Instantly recognizable symbols such as Gwash and his trademark red and white striped wardrobe have made Kazuo Umezu a national institution. During the 70’s he destroyed the stereotype of the manga artist as a reserved shut-in with his self-composed musical debut, The Darkness Album (Yami no Album), and subsequent live performances. An entertainer above all else, this drive to innovate and amaze fuels works that bring about a strong emotional response from the audience.

“Watashi ha Shingo” (My Name is Shingo)

After acute tendinitis forced him to retire from the world of serialized comics in 1995, he has re-channeled his creative energies into other forms of expression, including television, films, a haunted house, collectibles, and architecture. Most recently, construction of his candy-striped home, known to many as the Makoto-Chan House, met with opposition from neighbors and support from fellow artists, proving that there are always new venues in which to innovate and challenge conventions.

Cat Eyed Boy
A chilling concoction of dark vignettes dripping with the macabre, the grotesque and the absurd. Hated by humans and demons alike, Cat Eyed Boy dwells in the shadows of the human world. No matter where he goes, terrifying situations involving humans and demons begins to unfurl.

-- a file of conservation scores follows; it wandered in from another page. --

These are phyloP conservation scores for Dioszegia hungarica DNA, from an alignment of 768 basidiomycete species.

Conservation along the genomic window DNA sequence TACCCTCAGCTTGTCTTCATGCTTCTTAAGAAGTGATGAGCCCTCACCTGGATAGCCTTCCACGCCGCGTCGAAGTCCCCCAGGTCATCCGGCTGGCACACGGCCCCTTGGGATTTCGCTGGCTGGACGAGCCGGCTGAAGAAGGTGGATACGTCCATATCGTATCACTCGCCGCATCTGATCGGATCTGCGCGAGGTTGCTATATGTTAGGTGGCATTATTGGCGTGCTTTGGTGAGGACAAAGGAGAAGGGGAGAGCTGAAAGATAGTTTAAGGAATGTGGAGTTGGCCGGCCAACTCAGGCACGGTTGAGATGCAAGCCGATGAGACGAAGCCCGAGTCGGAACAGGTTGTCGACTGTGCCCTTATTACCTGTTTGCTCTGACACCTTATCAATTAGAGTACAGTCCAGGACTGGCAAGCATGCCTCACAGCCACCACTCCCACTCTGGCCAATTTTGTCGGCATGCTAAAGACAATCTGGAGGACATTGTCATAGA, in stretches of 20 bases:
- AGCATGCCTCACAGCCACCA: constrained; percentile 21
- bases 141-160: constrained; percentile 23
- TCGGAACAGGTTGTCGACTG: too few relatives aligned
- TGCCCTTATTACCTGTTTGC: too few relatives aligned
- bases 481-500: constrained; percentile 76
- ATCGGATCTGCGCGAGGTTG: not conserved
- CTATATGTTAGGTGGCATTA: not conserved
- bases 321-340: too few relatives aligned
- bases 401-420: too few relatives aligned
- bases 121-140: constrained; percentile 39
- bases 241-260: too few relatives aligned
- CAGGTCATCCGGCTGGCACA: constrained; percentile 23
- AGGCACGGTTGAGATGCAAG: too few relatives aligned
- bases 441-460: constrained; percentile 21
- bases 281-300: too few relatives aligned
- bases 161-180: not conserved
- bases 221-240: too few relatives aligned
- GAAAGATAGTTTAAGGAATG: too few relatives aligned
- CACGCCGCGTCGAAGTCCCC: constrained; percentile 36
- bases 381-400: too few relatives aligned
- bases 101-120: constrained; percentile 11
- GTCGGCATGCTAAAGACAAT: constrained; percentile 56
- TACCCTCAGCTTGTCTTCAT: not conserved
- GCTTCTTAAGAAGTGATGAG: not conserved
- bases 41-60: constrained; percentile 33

Available from Viz Media


The Drifting Classroom
Out of nowhere, a Japanese elementary school is transported into a hostile world. Soon, the students and teachers must struggle to survive in impossible conditions, besieged by terrifying creatures and beset by madness. Part horror, part science fiction, The Drifting Classroom is a classic can't-put-downmanga series from horror manga master Kazuo Umezu.
Available from Viz Media


Orochi: Blood
Set at first inside a gigiantic, weird mansion, this tale is a story about two sisters. The older one, Kazusa, is the perfect sister, but the younger one, Lisa, is always scorned as inferior in comparison. One night after fighting with her husband, Lisa goes on a drunk-driving spree and crashes into another car. Fortunately, a mysterious girl named Orochi is there to divert the car enough, so that Lisa's injuries aren't fatal. As a result though, Orochi falls asleep for several decades. Eventually, Orochi wakes to find that she's being taken into the mansion where the two sisters now live together as older women where the truth gradually emerges where we find out the true nature of these sisters.